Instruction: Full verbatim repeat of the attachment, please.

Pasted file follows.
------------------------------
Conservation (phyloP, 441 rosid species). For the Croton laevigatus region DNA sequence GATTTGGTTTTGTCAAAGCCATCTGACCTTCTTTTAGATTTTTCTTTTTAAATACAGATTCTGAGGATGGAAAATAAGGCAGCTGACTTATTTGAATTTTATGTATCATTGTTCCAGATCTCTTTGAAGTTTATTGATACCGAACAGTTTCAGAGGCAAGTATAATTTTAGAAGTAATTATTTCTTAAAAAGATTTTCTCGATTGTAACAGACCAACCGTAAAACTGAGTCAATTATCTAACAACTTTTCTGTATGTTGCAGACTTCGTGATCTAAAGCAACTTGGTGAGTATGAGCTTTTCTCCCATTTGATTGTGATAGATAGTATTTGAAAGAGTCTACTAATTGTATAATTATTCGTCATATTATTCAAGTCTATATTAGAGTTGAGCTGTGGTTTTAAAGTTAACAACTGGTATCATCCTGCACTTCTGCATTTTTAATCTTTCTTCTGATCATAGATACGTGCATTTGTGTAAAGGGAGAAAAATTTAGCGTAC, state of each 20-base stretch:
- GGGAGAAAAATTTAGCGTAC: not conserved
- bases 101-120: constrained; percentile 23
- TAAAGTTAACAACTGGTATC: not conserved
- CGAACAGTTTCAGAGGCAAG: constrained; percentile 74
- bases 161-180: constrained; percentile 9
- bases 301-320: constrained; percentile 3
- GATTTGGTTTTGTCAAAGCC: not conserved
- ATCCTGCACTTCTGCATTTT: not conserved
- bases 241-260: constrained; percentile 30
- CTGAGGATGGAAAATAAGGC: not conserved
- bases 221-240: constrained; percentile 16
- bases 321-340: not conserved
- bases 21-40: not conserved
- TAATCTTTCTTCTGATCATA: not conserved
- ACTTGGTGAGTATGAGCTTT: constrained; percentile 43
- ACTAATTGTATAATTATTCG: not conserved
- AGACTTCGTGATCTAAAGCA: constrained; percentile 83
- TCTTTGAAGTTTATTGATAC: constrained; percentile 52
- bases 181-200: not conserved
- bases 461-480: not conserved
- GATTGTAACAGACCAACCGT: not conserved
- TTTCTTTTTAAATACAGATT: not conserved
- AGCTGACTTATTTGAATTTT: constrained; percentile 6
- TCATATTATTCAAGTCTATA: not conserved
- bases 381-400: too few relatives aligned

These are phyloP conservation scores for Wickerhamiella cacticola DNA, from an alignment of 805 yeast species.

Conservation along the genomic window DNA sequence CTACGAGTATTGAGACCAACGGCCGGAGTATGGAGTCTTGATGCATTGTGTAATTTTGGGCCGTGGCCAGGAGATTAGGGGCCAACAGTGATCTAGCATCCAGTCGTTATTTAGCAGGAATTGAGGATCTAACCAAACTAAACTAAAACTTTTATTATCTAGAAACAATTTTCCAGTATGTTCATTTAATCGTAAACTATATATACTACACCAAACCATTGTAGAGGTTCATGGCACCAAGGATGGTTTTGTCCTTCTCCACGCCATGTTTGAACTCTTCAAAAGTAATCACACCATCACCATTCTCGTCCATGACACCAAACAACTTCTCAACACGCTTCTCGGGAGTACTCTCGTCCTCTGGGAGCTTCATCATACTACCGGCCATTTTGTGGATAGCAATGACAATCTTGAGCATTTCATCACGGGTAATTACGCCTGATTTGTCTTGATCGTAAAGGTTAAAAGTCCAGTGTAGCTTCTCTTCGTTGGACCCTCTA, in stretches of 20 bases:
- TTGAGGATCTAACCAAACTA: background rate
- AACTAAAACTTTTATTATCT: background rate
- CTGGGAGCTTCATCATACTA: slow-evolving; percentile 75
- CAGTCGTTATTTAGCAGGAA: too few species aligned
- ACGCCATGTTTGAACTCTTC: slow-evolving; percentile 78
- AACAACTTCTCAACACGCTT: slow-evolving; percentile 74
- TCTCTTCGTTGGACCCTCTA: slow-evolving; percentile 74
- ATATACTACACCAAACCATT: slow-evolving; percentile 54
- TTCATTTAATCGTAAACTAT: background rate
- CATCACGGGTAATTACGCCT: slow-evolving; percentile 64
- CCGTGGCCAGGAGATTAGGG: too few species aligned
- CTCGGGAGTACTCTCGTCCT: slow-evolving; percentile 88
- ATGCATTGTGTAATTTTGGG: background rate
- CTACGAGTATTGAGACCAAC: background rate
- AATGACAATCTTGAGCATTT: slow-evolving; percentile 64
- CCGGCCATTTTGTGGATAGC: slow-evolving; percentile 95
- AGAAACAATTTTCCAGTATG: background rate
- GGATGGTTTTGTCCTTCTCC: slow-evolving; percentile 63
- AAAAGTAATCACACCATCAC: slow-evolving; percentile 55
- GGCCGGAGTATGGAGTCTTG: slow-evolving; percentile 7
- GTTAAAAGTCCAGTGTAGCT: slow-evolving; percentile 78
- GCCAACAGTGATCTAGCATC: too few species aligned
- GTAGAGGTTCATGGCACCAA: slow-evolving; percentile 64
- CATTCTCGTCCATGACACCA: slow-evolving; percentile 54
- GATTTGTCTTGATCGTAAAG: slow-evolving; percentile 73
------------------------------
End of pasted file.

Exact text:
Conservation (phyloP, 441 rosid species). For the Croton laevigatus region DNA sequence GATTTGGTTTTGTCAAAGCCATCTGACCTTCTTTTAGATTTTTCTTTTTAAATACAGATTCTGAGGATGGAAAATAAGGCAGCTGACTTATTTGAATTTTATGTATCATTGTTCCAGATCTCTTTGAAGTTTATTGATACCGAACAGTTTCAGAGGCAAGTATAATTTTAGAAGTAATTATTTCTTAAAAAGATTTTCTCGATTGTAACAGACCAACCGTAAAACTGAGTCAATTATCTAACAACTTTTCTGTATGTTGCAGACTTCGTGATCTAAAGCAACTTGGTGAGTATGAGCTTTTCTCCCATTTGATTGTGATAGATAGTATTTGAAAGAGTCTACTAATTGTATAATTATTCGTCATATTATTCAAGTCTATATTAGAGTTGAGCTGTGGTTTTAAAGTTAACAACTGGTATCATCCTGCACTTCTGCATTTTTAATCTTTCTTCTGATCATAGATACGTGCATTTGTGTAAAGGGAGAAAAATTTAGCGTAC, state of each 20-base stretch:
- GGGAGAAAAATTTAGCGTAC: not conserved
- bases 101-120: constrained; percentile 23
- TAAAGTTAACAACTGGTATC: not conserved
- CGAACAGTTTCAGAGGCAAG: constrained; percentile 74
- bases 161-180: constrained; percentile 9
- bases 301-320: constrained; percentile 3
- GATTTGGTTTTGTCAAAGCC: not conserved
- ATCCTGCACTTCTGCATTTT: not conserved
- bases 241-260: constrained; percentile 30
- CTGAGGATGGAAAATAAGGC: not conserved
- bases 221-240: constrained; percentile 16
- bases 321-340: not conserved
- bases 21-40: not conserved
- TAATCTTTCTTCTGATCATA: not conserved
- ACTTGGTGAGTATGAGCTTT: constrained; percentile 43
- ACTAATTGTATAATTATTCG: not conserved
- AGACTTCGTGATCTAAAGCA: constrained; percentile 83
- TCTTTGAAGTTTATTGATAC: constrained; percentile 52
- bases 181-200: not conserved
- bases 461-480: not conserved
- GATTGTAACAGACCAACCGT: not conserved
- TTTCTTTTTAAATACAGATT: not conserved
- AGCTGACTTATTTGAATTTT: constrained; percentile 6
- TCATATTATTCAAGTCTATA: not conserved
- bases 381-400: too few relatives aligned

These are phyloP conservation scores for Wickerhamiella cacticola DNA, from an alignment of 805 yeast species.

Conservation along the genomic window DNA sequence CTACGAGTATTGAGACCAACGGCCGGAGTATGGAGTCTTGATGCATTGTGTAATTTTGGGCCGTGGCCAGGAGATTAGGGGCCAACAGTGATCTAGCATCCAGTCGTTATTTAGCAGGAATTGAGGATCTAACCAAACTAAACTAAAACTTTTATTATCTAGAAACAATTTTCCAGTATGTTCATTTAATCGTAAACTATATATACTACACCAAACCATTGTAGAGGTTCATGGCACCAAGGATGGTTTTGTCCTTCTCCACGCCATGTTTGAACTCTTCAAAAGTAATCACACCATCACCATTCTCGTCCATGACACCAAACAACTTCTCAACACGCTTCTCGGGAGTACTCTCGTCCTCTGGGAGCTTCATCATACTACCGGCCATTTTGTGGATAGCAATGACAATCTTGAGCATTTCATCACGGGTAATTACGCCTGATTTGTCTTGATCGTAAAGGTTAAAAGTCCAGTGTAGCTTCTCTTCGTTGGACCCTCTA, in stretches of 20 bases:
- TTGAGGATCTAACCAAACTA: background rate
- AACTAAAACTTTTATTATCT: background rate
- CTGGGAGCTTCATCATACTA: slow-evolving; percentile 75
- CAGTCGTTATTTAGCAGGAA: too few species aligned
- ACGCCATGTTTGAACTCTTC: slow-evolving; percentile 78
- AACAACTTCTCAACACGCTT: slow-evolving; percentile 74
- TCTCTTCGTTGGACCCTCTA: slow-evolving; percentile 74
- ATATACTACACCAAACCATT: slow-evolving; percentile 54
- TTCATTTAATCGTAAACTAT: background rate
- CATCACGGGTAATTACGCCT: slow-evolving; percentile 64
- CCGTGGCCAGGAGATTAGGG: too few species aligned
- CTCGGGAGTACTCTCGTCCT: slow-evolving; percentile 88
- ATGCATTGTGTAATTTTGGG: background rate
- CTACGAGTATTGAGACCAAC: background rate
- AATGACAATCTTGAGCATTT: slow-evolving; percentile 64
- CCGGCCATTTTGTGGATAGC: slow-evolving; percentile 95
- AGAAACAATTTTCCAGTATG: background rate
- GGATGGTTTTGTCCTTCTCC: slow-evolving; percentile 63
- AAAAGTAATCACACCATCAC: slow-evolving; percentile 55
- GGCCGGAGTATGGAGTCTTG: slow-evolving; percentile 7
- GTTAAAAGTCCAGTGTAGCT: slow-evolving; percentile 78
- GCCAACAGTGATCTAGCATC: too few species aligned
- GTAGAGGTTCATGGCACCAA: slow-evolving; percentile 64
- CATTCTCGTCCATGACACCA: slow-evolving; percentile 54
- GATTTGTCTTGATCGTAAAG: slow-evolving; percentile 73